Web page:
Rye–vetch spatial arrangement and tillage: Impacts on soil nitrogen and sweet corn roots

C. J. Lowry, D. C. Brainard

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6 Scopus citations


Strip-intercropping of functionally diverse cover crops, such as cereal rye (Secale cereal L.; “rye”) and hairy vetch (Vicia villosa Roth; “vetch”), may enhance N use efficiency in reduced-tillage systems by concentrating N-rich vetch residue within the subsequent crop row, thereby increasing root access to pools of organic N. We established a field study in southwestern Michigan between 2011 and 2014 to compare the effects of rye–vetch spatial arrangement and tillage on soil N, soil moisture, sweet corn (Zea mays L.) above- and belowground biomass, and root morphology. The experiment consisted of a 2 × 2 factorial with two levels of rye–vetch spatial arrangement: segregated into strips (SEG) and full-width mixture (MIX), and two levels of tillage: strip-tillage (ST) or full-width tillage (FWT). Strip-tillage reduced soil inorganic N compared to FWT in 2 out of 3 yr, but increased soil moisture and sweet corn shoot biomass in 2 out of 3 yr. Segregating rye and vetch into strips increased inorganic N within the crop row, but had minimal impact on sweet corn biomass or yield. In contrast, sweet corn roots were responsive to relatively small changes in the distribution of soil N or moisture resulting from strip-tillage and segregated plantings. Strip-tillage and strip-intercropping show promise in adapting reduced-till systems for organic production, but future research should evaluate the response of other crops, and adjustments in cover crop species and termination methods to help optimize these practices.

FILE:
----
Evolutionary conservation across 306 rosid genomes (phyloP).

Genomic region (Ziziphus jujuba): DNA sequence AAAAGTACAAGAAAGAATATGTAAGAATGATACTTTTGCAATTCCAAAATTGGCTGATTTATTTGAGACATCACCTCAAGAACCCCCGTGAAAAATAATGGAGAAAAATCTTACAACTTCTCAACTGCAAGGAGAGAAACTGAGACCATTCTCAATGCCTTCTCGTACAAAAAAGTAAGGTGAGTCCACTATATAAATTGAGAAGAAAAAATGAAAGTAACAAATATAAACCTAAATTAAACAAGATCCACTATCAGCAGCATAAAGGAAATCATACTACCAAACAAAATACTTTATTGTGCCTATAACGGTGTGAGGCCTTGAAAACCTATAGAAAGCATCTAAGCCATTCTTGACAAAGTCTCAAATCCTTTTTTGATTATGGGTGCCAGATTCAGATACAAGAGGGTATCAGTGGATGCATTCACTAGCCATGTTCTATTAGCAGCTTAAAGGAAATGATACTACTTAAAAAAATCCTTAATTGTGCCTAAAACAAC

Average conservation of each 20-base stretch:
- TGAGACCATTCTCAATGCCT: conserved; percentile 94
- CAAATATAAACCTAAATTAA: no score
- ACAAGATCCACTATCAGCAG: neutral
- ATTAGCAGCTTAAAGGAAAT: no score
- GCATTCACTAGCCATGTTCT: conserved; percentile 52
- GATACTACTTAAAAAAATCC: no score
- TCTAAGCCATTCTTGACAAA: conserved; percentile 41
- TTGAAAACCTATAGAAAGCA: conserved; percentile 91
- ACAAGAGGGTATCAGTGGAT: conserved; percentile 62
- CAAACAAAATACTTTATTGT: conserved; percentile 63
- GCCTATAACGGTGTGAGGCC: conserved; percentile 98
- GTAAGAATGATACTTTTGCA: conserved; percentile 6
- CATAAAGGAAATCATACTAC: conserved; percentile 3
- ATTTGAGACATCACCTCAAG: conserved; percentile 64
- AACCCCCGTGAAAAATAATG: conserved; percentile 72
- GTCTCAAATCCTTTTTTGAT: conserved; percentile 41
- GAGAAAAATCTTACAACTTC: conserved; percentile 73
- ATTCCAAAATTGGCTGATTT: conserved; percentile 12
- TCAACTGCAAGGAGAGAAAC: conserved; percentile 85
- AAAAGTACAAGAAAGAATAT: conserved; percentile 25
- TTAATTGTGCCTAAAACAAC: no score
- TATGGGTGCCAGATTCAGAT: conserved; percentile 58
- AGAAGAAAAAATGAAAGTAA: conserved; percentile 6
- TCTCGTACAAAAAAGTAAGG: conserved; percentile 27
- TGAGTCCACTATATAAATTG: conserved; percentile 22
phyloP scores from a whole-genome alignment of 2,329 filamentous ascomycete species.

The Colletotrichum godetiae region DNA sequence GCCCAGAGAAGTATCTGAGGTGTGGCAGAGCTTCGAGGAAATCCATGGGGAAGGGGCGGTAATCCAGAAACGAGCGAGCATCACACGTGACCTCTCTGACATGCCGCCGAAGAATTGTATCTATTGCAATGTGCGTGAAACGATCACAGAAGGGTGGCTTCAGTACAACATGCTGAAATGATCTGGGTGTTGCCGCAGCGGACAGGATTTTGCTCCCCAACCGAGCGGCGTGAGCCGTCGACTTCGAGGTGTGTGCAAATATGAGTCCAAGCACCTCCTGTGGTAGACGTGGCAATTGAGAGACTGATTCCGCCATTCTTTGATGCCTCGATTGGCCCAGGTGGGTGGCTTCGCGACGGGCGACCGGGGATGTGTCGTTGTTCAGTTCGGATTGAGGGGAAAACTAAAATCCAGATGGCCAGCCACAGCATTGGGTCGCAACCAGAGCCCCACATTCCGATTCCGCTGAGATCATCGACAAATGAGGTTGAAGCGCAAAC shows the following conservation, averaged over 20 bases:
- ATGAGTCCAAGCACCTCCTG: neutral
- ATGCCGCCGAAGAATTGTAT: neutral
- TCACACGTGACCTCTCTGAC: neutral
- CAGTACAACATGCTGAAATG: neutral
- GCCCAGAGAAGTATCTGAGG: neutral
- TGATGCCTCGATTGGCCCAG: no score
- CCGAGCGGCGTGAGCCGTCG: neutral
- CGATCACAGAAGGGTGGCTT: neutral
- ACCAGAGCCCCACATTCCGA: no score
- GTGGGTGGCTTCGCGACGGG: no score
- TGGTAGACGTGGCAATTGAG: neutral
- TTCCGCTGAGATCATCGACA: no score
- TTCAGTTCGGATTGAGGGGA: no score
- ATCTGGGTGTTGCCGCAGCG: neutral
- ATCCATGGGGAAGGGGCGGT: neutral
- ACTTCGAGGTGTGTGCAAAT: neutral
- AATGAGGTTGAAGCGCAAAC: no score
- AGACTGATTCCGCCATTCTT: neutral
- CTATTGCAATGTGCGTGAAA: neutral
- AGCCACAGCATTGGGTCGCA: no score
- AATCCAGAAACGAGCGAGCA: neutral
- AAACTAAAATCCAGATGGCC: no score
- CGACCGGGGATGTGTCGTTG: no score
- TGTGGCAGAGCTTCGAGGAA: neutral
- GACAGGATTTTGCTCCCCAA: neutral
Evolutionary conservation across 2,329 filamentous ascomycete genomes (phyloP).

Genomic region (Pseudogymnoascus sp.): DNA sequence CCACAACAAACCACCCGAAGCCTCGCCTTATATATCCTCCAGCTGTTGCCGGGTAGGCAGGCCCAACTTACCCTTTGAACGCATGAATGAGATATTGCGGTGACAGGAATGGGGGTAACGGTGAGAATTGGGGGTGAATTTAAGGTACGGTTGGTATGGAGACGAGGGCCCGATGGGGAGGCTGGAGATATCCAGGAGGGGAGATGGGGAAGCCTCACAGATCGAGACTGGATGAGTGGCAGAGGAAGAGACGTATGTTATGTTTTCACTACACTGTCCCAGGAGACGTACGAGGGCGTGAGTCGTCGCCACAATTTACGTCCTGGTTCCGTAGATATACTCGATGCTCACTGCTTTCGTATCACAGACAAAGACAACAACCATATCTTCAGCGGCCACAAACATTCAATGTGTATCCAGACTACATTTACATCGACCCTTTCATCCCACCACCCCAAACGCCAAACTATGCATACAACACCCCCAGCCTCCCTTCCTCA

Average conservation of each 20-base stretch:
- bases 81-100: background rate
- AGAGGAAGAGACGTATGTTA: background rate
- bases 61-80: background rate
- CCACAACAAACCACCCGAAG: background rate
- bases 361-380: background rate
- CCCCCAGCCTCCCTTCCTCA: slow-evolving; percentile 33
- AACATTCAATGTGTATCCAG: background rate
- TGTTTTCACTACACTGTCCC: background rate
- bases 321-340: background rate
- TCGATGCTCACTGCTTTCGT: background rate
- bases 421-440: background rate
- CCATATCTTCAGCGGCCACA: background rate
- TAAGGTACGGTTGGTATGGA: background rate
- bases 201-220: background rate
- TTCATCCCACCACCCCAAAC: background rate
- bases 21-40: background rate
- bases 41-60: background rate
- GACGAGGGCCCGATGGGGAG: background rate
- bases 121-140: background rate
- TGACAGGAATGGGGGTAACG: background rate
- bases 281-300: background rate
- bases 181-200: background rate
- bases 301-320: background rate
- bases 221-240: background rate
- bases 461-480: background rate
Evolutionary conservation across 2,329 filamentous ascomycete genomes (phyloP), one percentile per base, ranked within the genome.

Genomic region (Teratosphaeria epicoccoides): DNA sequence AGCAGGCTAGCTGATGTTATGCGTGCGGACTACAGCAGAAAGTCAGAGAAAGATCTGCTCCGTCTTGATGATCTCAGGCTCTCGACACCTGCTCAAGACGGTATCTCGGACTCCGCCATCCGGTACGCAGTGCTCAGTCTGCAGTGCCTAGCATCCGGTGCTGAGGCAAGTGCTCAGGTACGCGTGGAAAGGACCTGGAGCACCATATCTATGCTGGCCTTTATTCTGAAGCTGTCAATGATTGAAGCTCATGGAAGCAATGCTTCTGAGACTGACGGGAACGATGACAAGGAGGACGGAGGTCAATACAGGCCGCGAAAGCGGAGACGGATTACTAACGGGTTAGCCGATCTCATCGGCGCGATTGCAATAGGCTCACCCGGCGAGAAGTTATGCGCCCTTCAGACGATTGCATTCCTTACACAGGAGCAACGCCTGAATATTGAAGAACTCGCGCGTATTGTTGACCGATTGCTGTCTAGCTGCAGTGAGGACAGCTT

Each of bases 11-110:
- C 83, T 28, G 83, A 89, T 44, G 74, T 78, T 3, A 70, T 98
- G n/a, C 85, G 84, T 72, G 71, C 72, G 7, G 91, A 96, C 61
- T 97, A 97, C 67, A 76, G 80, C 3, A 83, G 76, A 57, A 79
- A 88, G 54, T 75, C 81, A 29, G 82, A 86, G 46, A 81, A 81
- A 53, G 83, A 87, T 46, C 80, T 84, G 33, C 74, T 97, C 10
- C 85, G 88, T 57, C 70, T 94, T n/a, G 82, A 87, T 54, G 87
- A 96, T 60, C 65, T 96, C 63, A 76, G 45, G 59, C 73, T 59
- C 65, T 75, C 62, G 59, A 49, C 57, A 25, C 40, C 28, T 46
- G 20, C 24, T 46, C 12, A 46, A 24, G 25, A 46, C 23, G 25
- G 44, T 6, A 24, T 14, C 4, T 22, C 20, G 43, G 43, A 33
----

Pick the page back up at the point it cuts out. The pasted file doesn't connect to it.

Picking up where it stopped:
Original languageEnglish (US)
Pages (from-to)1013-1023
Number of pages11
JournalAgronomy Journal
Issue number3
StatePublished - May 1 2017

All Science Journal Classification (ASJC) codes

  • Agronomy and Crop Science


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